Category: News

New Instrumentation Available for Radioisotope Research

The Department of Biological Sciences recently acquired a new liquid scintillation counter through a collaboration with the Vice President for Research Office; College of Sciences and Arts; Department of Civil, Environmental, and Geospatial Engineering; Ecosystem Science Center; and Great Lakes Research Center.

This counter replaces an older, obsolete unit and is an essential piece of equipment for researchers working with or planning to work with radioisotopes. Researchers interested in using the new counter, or simply learning more about the about it, should contact David Dixon, director of biological laboratory operations, at

By the Associate Vice President for Research Development.

Ryan Sherman ’07 Selected for Award by Steel Bridge Task Force

Ryan Sherman
Ryan Sherman

The Steel Bridge Task Force has selected Ryan J. Sherman, PhD, PE, Assistant Professor in the School of Civil and Environmental Engineering at the Georgia Institute of Technology, as the recipient of the 2023 Robert J. Dexter Memorial Award Lecture

The Steel Bridge Task Force consists of the American Iron and Steel Institute (AISI), the National Steel Bridge Alliance (NSBA), and the American Association of State and Highway Transportation Officials (AASHTO) T-14 Technical Committee for Structural Steel Design. The program was instituted in 2005 in memory of Robert J. Dexter, an associate professor of civil engineering at the University of Minnesota, who was an internationally recognized expert on steel fracture and fatigue problems in bridges.

Sherman joined the faculty in the School of Civil and Environmental Engineering at Georgia Institute of Technology as an assistant professor in 2019. He earned his BS degree in Civil Engineering from Michigan Technological University and his MS degree and PhD in Civil Engineering from Purdue University.

Read more at BuildUsingSteel.

Feldhausen to Chair CEGE’s Professional Advisory Board

Benjamin M. Feldhausen
Benjamin M. Feldhausen

Benjamin M. Feldhausen has been elected to chair the Professional Advisory Board for the Department of Civil, Environmental, and Geospatial Engineering at Michigan Technological University.

A graduate of Iron Mountain High School and dual baccalaureate honors graduate in surveying and civil engineering of Michigan Tech, Feldhausen is licensed as both a professional engineer and professional surveyor. While attending MTU, he spent several years as an undergraduate teaching assistant, a peer mentoring advisor, a tutor and was also a member of the National Civil Engineering Honor Society, Chi Epsilon.

Read more at Iron Mountain Daily News.

STEM Outreach Partnership Delivers Programs to Detroit schools

By Joan Chadde, co-PI/co-author/coordinator Family Engineering Program, retired

Squeals of delight could be heard from students and adults alike, as they tackled one engineering challenge after another. Students worked in family “engineering teams” to design and construct the tallest tower using only spaghetti and marshmallows that could withstand hurricane-force winds (fans at top speeds!). Students worked as civil engineers to design a bridge using a single sheet of copy paper that could span two books six inches apart. One team’s bridge held more than 100+ pennies between the books!  In yet another engineering challenge, parents and their kids became marine engineers and designed a boat from clay that could hold the most cargo (pennies) before sinking. Another activity was a biomedical engineering challenge of designing a prosthetic hand in 20 minutes that could be used to write with a pencil and pick up a cup of water.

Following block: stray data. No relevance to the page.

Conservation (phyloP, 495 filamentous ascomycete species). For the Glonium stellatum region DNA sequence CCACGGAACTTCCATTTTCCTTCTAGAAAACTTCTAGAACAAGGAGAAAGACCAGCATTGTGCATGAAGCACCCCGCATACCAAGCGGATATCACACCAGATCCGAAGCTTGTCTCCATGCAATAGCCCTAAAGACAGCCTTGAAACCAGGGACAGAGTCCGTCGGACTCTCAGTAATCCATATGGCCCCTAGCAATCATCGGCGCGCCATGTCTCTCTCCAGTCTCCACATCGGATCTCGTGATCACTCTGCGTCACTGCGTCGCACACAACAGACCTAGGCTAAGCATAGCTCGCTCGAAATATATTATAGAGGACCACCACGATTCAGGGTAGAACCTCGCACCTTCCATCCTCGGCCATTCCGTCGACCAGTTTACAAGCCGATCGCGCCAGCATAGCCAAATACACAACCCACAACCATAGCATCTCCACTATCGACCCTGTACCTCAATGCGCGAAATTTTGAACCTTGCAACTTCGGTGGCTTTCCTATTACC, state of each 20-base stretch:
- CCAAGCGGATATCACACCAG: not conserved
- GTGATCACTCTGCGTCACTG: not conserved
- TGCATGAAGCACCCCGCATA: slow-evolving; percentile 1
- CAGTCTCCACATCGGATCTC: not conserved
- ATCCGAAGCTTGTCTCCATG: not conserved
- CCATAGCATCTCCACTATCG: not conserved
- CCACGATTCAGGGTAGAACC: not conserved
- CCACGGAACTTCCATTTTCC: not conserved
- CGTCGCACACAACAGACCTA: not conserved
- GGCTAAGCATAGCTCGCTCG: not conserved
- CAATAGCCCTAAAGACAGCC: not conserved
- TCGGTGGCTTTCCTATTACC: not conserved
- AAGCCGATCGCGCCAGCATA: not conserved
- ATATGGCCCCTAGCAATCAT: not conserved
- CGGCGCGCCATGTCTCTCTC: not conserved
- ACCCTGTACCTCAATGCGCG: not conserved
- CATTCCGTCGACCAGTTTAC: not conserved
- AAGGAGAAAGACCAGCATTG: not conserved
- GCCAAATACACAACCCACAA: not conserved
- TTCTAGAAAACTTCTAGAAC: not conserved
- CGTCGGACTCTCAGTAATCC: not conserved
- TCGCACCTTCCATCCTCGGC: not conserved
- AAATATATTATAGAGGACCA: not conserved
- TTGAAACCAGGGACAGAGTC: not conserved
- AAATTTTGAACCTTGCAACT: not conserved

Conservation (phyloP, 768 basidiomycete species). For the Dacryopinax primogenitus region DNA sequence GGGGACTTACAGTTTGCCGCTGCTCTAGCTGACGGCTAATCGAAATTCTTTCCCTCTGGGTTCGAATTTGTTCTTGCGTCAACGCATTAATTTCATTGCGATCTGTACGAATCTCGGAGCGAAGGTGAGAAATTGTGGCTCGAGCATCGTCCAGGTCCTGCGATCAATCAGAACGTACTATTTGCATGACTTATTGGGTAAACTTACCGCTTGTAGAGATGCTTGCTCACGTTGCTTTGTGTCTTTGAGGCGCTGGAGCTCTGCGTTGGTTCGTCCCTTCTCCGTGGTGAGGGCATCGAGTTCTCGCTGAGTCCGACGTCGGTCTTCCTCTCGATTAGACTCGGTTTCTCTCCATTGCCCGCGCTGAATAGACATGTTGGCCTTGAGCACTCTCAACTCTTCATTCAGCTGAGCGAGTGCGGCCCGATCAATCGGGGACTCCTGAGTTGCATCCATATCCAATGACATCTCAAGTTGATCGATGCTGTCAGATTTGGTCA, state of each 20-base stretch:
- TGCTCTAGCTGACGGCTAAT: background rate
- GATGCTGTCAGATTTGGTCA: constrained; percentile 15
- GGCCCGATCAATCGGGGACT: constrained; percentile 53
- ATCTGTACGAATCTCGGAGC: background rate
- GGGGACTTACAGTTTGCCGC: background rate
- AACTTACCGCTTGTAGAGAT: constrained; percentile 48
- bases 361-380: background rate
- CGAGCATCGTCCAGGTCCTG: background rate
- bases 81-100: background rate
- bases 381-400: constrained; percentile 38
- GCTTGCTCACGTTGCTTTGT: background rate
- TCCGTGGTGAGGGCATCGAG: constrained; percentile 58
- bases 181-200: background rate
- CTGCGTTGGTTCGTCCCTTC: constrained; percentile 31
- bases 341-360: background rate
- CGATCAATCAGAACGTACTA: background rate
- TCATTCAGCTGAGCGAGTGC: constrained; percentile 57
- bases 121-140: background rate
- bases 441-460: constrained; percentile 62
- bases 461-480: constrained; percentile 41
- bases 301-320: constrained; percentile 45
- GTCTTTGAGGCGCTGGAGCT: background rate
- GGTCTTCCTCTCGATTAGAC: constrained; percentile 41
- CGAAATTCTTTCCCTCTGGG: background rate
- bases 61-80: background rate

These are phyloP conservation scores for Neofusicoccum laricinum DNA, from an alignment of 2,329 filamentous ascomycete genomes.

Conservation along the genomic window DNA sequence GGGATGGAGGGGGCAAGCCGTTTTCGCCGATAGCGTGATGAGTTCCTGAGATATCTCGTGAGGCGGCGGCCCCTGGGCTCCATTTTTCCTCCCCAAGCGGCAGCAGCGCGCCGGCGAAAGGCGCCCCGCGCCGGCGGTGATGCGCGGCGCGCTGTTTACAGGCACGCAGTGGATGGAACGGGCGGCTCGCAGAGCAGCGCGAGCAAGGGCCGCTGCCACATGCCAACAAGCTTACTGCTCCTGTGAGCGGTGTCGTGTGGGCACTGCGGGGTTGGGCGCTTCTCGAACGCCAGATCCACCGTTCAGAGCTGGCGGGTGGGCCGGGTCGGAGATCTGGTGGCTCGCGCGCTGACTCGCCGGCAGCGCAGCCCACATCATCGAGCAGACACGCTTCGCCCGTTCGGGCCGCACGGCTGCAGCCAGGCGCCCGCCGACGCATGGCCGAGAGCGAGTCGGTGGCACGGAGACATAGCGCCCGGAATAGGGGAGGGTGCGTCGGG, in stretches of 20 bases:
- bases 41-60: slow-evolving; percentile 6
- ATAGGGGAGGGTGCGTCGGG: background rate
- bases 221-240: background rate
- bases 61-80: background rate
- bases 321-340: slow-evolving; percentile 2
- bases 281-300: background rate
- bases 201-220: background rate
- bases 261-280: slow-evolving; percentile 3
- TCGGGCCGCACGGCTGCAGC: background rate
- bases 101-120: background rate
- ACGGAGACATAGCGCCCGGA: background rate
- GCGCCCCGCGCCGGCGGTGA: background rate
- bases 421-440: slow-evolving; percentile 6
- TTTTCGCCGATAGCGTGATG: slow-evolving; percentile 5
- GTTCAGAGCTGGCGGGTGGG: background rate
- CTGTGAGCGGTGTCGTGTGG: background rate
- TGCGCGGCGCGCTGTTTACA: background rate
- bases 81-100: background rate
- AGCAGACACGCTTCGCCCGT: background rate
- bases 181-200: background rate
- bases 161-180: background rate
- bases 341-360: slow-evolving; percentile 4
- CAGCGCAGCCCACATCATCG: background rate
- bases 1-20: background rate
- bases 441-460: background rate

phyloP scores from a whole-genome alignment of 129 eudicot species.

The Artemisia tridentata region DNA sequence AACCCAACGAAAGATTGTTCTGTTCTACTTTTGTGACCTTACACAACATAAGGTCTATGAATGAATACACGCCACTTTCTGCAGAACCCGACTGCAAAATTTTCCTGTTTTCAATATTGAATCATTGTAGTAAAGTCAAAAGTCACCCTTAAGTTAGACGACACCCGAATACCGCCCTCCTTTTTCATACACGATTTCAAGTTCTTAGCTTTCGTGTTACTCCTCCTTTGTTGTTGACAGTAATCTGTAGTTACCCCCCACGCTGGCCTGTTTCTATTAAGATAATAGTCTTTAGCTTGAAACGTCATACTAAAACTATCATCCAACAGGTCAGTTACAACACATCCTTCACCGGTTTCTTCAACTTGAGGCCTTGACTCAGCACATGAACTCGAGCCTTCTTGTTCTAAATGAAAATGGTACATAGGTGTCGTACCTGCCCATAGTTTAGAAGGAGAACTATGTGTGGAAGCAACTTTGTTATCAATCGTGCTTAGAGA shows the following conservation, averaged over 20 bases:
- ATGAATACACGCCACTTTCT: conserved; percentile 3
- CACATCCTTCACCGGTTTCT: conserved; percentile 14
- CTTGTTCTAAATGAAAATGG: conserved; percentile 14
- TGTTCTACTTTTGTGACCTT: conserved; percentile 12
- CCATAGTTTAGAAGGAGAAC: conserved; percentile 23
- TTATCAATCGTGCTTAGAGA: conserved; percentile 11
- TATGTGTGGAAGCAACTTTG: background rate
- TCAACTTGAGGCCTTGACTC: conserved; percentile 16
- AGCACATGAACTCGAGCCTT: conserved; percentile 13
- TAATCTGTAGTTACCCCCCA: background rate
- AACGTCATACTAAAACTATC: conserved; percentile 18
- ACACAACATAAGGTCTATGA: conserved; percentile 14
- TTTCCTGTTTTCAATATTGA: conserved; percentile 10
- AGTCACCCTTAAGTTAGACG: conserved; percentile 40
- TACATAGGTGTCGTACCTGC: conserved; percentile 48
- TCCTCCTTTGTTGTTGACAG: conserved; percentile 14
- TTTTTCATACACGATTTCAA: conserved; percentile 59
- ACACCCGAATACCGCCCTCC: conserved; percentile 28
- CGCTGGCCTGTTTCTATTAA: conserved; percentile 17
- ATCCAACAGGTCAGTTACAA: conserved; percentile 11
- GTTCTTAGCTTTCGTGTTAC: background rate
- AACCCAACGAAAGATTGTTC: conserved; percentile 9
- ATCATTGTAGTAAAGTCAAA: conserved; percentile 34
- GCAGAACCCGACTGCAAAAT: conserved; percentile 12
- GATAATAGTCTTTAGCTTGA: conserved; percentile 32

These events were made possible by a partnership between the Michigan Tech Department of Civil, Environmental, and Geospatial Engineering and OHM Advisors (Livonia office).  Family engineering events were held after school at Neinas Dual Language Learning Academy (Detroit), Blackwell Institute (Detroit), and Livonia Elementary Schools. OHM’s support provided the program at no cost to the schools, including two event facilitators from Michigan Tech, all of the activity supplies, a free pizza dinner for participants, and a copy of the Family Engineering Activity & Event Planning Guide for each school. In addition, a half dozen OHM staff volunteered to assist with each event—setting up activities, interacting with families, encouraging students, and serving as role models.

Host Schools for Family Engineering Events Attendance
Neinas Dual Language Learning Academy 6021 McMillan St., Detroit 90 Total39 Adults51 K-6 Students
Blackwell Institute1981 McKinstry St, Detroit 35 Total15 Adults 20 K-8 Students
Livonia Elementary Schools8900 Newburgh Rd., Livonia 90 Total39 Adults51 K-6 Students

Parents had lots of positive comments after attending one of the three Family Engineering events held in early December in SE Michigan:

  • Thanks for a great event!
  • My daughter was engaged and had a lot of fun.
  • My sons and I had a wonderful time
  • This was an excellent event! It gave my kids lots of ideas!

When asked what their family learned about engineering, responses included:

  • There are many different types of engineering
  • Engineering helps in everyday life
  • How engineers design inventions
  • Nature inspires engineers to invent new things
  • Engineering is an important part of the world

OHM Advisors, with offices in five states and eleven locations in Michigan, works across multiple service areas, including architecture, engineering, planning, urban design and landscape architecture, surveying, and construction engineering, to create better places for people. An important initiative is increasing the diversity of the STEM pipeline and that means reaching down into elementary schools to introduce engineering to students and their parents. Parents play an important role in guiding and supporting their child’s learning and future career path.